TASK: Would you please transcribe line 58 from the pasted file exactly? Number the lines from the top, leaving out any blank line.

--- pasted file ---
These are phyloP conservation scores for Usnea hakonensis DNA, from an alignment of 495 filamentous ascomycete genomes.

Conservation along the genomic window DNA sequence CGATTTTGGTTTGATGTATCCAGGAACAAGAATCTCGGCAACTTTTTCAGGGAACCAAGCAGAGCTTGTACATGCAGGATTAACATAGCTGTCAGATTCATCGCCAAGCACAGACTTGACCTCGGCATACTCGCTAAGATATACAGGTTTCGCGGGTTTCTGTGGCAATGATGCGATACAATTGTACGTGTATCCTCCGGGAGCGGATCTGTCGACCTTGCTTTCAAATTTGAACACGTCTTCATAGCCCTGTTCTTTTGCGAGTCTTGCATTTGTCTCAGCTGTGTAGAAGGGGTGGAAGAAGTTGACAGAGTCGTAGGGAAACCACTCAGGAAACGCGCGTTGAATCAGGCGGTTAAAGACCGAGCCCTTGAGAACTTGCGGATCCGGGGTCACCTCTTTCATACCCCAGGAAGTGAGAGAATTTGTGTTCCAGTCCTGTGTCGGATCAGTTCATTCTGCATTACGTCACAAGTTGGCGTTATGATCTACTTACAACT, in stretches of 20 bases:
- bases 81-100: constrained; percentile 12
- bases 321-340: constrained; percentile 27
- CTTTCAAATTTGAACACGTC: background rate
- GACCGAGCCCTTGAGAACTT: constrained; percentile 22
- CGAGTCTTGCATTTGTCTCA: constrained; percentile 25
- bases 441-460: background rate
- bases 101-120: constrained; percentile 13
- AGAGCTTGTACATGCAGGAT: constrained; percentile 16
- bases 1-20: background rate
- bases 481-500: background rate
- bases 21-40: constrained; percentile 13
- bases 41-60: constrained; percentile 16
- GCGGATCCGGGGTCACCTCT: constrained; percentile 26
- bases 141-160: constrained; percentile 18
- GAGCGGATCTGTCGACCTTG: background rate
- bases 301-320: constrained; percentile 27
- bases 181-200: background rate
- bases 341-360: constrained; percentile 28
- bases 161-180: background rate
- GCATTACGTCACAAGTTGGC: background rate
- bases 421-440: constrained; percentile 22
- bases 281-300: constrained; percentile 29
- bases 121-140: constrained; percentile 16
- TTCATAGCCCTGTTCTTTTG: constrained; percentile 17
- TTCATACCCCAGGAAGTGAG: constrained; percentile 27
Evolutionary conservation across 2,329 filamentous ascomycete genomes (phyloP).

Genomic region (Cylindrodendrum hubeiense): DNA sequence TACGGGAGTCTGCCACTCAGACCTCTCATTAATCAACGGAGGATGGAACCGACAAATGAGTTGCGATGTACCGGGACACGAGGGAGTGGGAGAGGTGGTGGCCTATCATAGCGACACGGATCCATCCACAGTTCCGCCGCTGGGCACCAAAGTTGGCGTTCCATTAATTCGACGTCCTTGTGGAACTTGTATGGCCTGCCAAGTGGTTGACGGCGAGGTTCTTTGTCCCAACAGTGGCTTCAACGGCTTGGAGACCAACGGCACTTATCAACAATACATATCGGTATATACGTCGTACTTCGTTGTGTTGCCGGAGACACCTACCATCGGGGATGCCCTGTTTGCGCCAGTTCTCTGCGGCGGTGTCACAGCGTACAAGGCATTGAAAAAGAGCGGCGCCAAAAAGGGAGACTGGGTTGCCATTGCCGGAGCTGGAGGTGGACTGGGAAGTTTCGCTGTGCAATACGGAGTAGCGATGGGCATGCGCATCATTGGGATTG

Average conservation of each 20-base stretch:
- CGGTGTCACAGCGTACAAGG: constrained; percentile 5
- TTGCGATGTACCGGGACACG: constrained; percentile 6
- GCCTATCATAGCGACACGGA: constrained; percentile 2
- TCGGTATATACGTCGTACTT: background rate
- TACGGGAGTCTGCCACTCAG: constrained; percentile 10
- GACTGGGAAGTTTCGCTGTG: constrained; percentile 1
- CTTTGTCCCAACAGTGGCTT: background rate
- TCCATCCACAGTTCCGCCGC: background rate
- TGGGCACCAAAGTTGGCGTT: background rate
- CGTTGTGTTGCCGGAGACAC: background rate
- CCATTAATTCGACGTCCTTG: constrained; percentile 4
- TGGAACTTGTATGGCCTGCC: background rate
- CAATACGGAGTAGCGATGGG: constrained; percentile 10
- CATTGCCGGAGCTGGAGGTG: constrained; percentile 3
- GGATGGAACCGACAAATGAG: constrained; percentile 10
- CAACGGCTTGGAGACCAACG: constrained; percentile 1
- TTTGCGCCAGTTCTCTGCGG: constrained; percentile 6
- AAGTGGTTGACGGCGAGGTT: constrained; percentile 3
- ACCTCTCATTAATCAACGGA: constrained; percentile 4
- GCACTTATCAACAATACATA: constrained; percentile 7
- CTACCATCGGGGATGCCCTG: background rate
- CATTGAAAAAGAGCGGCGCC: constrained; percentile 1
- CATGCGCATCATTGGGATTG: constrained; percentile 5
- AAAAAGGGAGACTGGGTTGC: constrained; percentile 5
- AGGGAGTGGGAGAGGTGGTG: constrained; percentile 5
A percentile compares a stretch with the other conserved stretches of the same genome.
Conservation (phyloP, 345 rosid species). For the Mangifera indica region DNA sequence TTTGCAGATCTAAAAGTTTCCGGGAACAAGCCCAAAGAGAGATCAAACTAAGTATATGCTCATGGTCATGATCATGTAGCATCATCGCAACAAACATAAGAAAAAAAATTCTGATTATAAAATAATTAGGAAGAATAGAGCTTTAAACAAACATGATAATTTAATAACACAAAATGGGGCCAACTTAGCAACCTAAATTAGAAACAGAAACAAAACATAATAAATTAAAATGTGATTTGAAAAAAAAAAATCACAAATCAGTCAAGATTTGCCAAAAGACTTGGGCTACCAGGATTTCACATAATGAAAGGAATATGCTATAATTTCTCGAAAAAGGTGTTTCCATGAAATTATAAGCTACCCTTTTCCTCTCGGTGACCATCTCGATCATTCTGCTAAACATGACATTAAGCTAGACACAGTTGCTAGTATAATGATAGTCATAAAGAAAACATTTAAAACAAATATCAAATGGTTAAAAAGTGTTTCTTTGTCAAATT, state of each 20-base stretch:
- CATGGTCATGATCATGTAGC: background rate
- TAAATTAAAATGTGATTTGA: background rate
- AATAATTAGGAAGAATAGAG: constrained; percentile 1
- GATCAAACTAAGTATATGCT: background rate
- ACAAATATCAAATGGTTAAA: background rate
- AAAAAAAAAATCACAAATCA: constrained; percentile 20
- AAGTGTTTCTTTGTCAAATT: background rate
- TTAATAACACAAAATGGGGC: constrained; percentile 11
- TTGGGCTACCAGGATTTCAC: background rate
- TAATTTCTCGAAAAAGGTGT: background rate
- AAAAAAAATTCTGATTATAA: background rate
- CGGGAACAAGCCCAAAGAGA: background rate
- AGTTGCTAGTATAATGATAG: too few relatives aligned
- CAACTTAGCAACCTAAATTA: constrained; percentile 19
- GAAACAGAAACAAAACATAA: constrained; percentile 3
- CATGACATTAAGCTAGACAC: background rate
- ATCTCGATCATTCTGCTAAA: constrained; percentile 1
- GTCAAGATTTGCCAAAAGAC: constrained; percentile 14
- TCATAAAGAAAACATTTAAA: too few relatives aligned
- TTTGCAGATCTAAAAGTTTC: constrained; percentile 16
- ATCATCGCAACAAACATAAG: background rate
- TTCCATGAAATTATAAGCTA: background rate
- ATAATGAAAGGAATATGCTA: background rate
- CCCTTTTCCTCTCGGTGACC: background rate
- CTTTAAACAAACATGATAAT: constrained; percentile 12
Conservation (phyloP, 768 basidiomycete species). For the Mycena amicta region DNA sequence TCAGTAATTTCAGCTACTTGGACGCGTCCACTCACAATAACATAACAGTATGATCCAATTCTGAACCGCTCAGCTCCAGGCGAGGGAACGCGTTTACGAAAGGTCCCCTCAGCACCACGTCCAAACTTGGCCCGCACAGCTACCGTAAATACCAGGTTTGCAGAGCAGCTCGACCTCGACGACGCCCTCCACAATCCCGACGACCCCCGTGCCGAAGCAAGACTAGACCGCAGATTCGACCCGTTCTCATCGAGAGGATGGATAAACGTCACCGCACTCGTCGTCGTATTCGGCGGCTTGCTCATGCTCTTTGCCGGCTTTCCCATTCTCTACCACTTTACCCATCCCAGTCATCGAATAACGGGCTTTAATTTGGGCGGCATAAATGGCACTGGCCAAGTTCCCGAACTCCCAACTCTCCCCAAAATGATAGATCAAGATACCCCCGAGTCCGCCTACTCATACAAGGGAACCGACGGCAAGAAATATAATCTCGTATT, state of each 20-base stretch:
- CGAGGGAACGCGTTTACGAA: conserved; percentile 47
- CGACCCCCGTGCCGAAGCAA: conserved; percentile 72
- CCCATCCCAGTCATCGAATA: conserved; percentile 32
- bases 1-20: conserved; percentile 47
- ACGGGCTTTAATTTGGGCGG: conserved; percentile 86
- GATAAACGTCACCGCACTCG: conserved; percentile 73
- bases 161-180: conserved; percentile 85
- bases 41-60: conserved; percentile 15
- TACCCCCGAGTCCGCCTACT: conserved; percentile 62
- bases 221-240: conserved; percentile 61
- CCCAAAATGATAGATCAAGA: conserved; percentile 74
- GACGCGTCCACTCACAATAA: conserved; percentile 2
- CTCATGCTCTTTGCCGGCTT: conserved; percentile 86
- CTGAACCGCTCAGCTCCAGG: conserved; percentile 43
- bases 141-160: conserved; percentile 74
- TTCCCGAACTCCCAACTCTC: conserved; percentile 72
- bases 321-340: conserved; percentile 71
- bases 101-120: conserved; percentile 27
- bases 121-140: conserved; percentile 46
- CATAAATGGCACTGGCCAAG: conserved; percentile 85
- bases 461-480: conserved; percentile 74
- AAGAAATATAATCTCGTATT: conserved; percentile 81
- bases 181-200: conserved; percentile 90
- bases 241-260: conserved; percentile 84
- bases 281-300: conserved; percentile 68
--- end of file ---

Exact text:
- CATGGTCATGATCATGTAGC: background rate